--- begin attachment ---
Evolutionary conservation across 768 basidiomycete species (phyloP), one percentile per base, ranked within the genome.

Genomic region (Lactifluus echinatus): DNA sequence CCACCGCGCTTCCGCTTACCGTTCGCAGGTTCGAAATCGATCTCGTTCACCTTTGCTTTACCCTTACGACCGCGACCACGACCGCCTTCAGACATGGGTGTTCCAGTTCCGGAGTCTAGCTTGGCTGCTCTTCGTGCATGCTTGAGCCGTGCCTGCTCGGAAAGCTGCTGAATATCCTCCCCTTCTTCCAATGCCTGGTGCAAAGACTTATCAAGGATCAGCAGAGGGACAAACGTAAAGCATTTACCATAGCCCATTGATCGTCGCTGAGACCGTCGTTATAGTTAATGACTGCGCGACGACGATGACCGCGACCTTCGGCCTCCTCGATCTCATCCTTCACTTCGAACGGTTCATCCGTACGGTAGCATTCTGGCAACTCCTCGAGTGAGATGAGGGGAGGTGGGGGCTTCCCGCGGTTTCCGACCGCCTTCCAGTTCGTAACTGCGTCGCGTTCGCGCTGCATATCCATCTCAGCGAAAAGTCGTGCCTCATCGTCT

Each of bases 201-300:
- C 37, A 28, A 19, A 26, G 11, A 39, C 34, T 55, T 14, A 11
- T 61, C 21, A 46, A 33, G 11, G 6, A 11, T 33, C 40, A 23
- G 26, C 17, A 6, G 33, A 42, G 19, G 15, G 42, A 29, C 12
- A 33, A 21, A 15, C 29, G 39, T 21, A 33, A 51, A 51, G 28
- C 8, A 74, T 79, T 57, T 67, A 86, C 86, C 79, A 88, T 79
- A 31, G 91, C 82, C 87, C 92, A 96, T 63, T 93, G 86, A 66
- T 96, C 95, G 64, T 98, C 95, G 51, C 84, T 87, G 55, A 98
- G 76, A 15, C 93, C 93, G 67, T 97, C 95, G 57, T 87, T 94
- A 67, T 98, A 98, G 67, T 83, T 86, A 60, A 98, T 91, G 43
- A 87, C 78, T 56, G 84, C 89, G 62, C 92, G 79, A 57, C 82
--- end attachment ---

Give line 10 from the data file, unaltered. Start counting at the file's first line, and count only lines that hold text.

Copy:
- T 96, C 95, G 64, T 98, C 95, G 51, C 84, T 87, G 55, A 98